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By Alexandria Sage
SAN FRANCISCO, March 17 Tesla Inc's
$1.2 billion share and convertible debt offering on Friday
demonstrates once again the unflagging ability by the luxury
electric carmaker and its high-profile head, Elon Musk, to tap
Wall Street for sorely needed cash.
In its second such capital raise in the past 12 months, the
Silicon Valley company offered stock and convertible notes,
roughly 20 percent more than it planned but less than what
investors had generally been expecting, ahead of the launch of
its crucial Model 3 sedan,
Tesla's stock was up slightly to $262.42 in afternoon trade
on the Nasdaq.
The capital raise removed "an overhang on the stock," in the
eyes of investors, wrote analyst Jamie Albertine of Consumer
Edge Research, given uncertainty over how Tesla would meet its
robust spending needs, from the Model 3 to its massive battery
factory in Nevada.
More broadly, the successful offering underscores the
ability of Musk to convince Wall Street over and over of his
long-term vision - that Tesla will someday become a carbon-free
energy and transportation heavyweight.
Despite facing major financial hurdles, and the dilutive
nature of stock sales, the triumphant offering confounds Tesla
skeptics, who point to the loss-marking company's $42.37 billion
market capitalization - greater than that of Nissan Motor Co Ltd
, which reported a profit of $4.7 billion last year.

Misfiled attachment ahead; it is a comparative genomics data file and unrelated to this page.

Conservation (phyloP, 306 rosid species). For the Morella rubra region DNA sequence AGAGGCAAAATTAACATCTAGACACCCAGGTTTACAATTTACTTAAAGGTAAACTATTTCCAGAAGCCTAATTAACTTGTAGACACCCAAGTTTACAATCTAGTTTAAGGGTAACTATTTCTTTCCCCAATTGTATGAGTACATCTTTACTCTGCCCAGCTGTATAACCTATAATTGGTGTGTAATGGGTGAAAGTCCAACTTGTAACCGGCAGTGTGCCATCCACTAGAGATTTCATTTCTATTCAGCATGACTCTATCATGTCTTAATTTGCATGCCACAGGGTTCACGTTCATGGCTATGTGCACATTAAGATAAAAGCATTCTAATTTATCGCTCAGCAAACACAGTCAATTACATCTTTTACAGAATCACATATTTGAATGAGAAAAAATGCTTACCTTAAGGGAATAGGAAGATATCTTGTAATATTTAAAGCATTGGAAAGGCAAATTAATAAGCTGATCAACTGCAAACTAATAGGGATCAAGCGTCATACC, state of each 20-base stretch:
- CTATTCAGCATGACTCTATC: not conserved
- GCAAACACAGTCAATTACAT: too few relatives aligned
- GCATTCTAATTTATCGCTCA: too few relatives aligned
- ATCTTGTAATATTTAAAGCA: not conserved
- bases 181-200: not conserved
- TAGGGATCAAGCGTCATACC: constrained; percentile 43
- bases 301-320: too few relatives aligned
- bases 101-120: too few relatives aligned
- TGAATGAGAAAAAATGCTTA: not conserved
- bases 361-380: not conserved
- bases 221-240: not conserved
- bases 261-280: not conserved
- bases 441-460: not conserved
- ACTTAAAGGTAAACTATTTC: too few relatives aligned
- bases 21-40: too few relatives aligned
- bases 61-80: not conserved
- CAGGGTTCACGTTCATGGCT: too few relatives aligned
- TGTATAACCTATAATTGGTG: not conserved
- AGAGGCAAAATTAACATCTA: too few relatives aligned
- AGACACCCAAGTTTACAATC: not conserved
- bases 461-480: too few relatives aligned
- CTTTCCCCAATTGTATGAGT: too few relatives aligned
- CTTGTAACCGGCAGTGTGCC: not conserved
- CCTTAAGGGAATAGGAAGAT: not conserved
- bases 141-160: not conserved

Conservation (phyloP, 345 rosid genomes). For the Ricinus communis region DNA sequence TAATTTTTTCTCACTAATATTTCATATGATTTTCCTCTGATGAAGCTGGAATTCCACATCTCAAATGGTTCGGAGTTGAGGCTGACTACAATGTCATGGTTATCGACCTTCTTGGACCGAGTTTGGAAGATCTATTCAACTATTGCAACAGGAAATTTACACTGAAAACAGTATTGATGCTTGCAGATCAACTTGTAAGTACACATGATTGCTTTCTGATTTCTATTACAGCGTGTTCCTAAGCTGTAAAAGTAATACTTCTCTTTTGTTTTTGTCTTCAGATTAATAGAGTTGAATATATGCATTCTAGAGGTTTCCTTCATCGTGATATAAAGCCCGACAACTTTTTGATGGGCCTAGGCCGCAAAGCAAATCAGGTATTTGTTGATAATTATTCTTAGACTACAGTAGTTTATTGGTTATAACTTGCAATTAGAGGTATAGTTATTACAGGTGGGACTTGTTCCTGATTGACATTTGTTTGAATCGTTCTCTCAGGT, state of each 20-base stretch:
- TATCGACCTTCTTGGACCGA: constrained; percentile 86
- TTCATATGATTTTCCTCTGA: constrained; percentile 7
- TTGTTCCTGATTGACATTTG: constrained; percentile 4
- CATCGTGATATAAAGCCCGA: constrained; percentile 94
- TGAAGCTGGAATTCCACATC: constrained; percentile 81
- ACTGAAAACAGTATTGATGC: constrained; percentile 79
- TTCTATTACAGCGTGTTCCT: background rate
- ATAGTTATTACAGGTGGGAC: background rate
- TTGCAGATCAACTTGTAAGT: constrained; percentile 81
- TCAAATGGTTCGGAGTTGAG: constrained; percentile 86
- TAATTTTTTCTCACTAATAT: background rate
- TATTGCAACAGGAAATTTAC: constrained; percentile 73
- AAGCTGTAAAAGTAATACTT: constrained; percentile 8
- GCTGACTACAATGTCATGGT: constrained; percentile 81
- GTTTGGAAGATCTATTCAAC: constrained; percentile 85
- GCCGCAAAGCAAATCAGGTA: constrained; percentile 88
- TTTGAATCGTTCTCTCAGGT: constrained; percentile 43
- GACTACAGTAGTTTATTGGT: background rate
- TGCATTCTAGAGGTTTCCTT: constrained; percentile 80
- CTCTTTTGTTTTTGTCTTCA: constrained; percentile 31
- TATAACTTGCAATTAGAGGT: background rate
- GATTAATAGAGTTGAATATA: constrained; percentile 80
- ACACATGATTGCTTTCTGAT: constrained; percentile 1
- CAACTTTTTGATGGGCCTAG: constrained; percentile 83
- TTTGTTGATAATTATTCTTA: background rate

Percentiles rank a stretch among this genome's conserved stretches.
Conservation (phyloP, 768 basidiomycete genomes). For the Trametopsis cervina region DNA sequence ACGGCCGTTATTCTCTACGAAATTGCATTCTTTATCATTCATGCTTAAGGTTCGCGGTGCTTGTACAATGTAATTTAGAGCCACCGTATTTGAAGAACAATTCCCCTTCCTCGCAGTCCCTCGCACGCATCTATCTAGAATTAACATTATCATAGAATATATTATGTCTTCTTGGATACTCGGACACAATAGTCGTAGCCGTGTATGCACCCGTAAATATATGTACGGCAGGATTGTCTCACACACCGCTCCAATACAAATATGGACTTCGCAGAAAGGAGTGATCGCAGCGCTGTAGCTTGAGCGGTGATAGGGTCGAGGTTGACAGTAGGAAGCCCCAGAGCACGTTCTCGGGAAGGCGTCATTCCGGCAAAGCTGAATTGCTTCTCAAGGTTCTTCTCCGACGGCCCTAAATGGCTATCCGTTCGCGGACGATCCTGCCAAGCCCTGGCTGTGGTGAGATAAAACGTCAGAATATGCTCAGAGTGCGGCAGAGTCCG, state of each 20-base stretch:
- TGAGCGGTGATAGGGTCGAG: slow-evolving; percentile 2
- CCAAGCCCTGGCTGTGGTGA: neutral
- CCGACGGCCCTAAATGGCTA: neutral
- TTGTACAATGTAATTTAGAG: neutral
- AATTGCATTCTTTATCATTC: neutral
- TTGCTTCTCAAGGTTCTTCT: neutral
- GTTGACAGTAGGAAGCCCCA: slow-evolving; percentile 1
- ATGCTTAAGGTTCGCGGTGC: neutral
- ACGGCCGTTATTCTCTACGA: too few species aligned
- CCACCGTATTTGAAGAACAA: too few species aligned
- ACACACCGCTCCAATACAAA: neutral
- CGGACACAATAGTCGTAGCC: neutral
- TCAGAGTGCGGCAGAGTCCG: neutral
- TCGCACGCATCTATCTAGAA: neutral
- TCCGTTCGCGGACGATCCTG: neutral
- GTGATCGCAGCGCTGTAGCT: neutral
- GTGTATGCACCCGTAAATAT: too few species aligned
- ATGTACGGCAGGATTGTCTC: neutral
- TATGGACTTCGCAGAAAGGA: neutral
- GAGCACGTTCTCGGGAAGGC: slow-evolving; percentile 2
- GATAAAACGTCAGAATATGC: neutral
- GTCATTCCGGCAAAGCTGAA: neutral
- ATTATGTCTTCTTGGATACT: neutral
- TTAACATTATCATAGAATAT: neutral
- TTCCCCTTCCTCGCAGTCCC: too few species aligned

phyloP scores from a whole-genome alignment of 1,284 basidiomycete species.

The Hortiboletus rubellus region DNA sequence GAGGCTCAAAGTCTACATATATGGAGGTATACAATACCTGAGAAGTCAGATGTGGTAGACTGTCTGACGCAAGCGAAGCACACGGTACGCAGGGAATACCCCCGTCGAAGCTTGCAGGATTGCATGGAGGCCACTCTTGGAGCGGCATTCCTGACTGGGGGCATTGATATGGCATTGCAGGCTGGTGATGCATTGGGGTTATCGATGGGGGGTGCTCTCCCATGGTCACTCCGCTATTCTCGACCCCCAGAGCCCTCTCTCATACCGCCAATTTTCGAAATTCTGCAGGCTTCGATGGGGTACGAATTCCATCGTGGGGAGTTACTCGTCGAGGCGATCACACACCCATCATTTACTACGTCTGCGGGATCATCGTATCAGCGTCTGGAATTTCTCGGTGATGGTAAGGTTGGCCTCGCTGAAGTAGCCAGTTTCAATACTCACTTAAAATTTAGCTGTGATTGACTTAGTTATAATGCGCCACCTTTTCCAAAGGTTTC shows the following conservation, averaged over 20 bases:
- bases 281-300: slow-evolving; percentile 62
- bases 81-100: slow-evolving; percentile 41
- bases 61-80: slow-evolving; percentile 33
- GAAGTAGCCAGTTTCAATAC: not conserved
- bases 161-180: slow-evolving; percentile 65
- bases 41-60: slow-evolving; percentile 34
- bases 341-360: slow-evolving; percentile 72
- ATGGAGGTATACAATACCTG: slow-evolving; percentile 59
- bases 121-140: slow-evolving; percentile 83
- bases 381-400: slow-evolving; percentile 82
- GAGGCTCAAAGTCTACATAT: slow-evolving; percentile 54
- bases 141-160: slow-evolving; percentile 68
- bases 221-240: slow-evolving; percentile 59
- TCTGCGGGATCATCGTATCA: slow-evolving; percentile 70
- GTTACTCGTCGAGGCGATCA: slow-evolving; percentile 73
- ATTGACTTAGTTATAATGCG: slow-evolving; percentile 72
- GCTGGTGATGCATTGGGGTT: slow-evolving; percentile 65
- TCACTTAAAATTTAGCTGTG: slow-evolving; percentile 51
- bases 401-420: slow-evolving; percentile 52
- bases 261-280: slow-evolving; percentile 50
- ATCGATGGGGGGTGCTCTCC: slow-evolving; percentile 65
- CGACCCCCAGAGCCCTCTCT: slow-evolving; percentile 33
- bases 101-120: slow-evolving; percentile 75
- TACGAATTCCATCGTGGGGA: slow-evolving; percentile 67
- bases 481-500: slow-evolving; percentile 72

Tesla's plan to spend $2 billion-$2.5 billion in the first
half of 2017 in capital expenditures ahead of the July Model 3
launch left little cushion with $3.39 billion on the books in
cash and cash equivalents at the end of 2016.
"Liquidity and cash burn remain key near-term risks, and
investors may grow weary of continued raises as this is the
second capital raise in a year," wrote UBS analyst Colin Langan.
The bulk of Friday's offering, or $850 million, came from
convertible senior notes due 2022, with $350 million raised from
the sale of 1.3 million common shares at $262 apiece. (bit.ly/2n5Bf8C)
That was higher than the $250 million in stock and $750
million in notes the company said it expected to sell.
Musk, already the company's top shareholder with a stake of
about 21 percent as of December, bought 95,420 common shares for
$25 million in the latest stock sale, Tesla said.
The 1.3 million shares sold represents about 0.8 percent of
Tesla's outstanding shares as of Dec. 31.
(Reporting by Alexandria Sage in San Francisco and Rishika
Sadam in Bengaluru; Editing by Savio D'Souza, Bernard Orr)